- I'm a Humanitarian: As poor Ransack Morton can find out firsthand if the player isn't careful.
- Obviously Evil: His master plan to trick some poor sap into letting him out of his cell is to make himself up like a stereotypical fantasy princess and beg to be let out. In a prison of the multiverse's worst criminal masterminds, he sticks out like a sore thumb as especially suspicious. The player can call him out on how unconvincing his whole act is.
- Tastes Like Diabetes: His princess disguise.
- Token Evil Teammate: While the rest of the Perennials at least have some level of ambiguity surrounding their reasons for eating the fruit, Dredger is clearly established to have already been a sadistic bastard by the time the crew reached the Orchard.
The true owner of the House, and ultimately the one responsible for the entire plot of the game. Raised from the dead by Old Lady Death herself, the Grim Reaper adopted him as her son and brought him to live with her in the House. Eventually however he was convinced by the Architect Heart to banish his adoptive mother and take the House for himself, becoming immortal in the process. After one of the gods he summoned to the House to play with him started summoning mortals and inadvertently let Death back in, he split his soul into seven pieces and went into hiding in the most remote corners of the House, leaving the Heart to constantly expand the House and the gods to do what they please. He's the only one who can get the Heart to let the player into the Orchard.
- Abusive Parents: Being the god of death, Old Lady Death didn't really understand what it took to raise a child. In addition to only feeding him sweets and giving him toys that were either dangerous or impossible to play withnote , she left him alone for long periods of time in a very dreary House while she left to reap human souls. She was also unable to comprehend the idea her "son" might resent living with the entity that let his biological family die, and telling him to his face she'd reap his soul one day too.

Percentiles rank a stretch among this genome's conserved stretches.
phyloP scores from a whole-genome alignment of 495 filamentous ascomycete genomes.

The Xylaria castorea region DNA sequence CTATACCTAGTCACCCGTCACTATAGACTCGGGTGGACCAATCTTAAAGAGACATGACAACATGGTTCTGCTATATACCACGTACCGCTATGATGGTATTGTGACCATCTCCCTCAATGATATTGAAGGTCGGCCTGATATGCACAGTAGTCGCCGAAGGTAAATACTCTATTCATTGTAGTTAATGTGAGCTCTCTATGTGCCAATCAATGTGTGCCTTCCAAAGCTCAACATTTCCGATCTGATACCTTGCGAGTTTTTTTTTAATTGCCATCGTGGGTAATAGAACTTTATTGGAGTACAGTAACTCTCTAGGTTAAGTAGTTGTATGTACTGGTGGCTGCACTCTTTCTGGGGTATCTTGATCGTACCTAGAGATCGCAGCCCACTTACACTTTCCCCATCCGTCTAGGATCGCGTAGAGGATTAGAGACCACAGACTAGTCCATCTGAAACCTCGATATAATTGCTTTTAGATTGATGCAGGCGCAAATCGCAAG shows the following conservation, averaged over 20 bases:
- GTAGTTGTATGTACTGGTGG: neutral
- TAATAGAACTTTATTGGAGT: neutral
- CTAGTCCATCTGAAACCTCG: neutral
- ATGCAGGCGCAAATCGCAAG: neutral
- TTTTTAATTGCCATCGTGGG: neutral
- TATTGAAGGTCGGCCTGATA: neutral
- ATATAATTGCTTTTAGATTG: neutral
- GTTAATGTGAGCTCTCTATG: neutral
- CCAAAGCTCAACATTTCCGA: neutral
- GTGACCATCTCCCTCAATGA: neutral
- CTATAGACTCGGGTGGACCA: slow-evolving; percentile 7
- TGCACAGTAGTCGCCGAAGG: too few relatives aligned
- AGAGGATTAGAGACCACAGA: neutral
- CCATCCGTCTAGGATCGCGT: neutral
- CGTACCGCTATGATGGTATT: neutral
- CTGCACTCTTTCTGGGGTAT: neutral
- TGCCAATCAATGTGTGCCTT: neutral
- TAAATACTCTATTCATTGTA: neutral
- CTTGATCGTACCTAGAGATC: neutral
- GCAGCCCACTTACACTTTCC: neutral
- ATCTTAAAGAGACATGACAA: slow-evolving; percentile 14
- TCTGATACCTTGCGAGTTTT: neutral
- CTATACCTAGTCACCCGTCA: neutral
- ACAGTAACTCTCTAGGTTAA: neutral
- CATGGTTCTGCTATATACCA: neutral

- Dark and Troubled Past: A particularly traumatic example. His natural family died alongside him in a horrific natural disaster. Old Lady Death raised him from the dead and took him to live with her alone in the House, despite not knowing how to raise a child. His "mother's" unintentional neglect and lack of any real friends made softened him right up to the whispers of the Architect Heart.
- Everyone Calls Him "Barkeep": Only ever referred to as "the Trickster" or the "first mortal".
- Gender Bender: His Viola Nox form is just a gender-swapped version of his true self.
- Karma Houdini: Ate a world, summoned a bunch of gods against their will and kickstarted the plot, and orders the Heart to keep summoning stuff until it eventually explodes. Gets away with it all and keeps letting events in the House play out the same because he's always a comfortable observer right up until the end. Subverted in the Night of Clocks Concern, where Morbazar and the player squish him and blow the House up for good.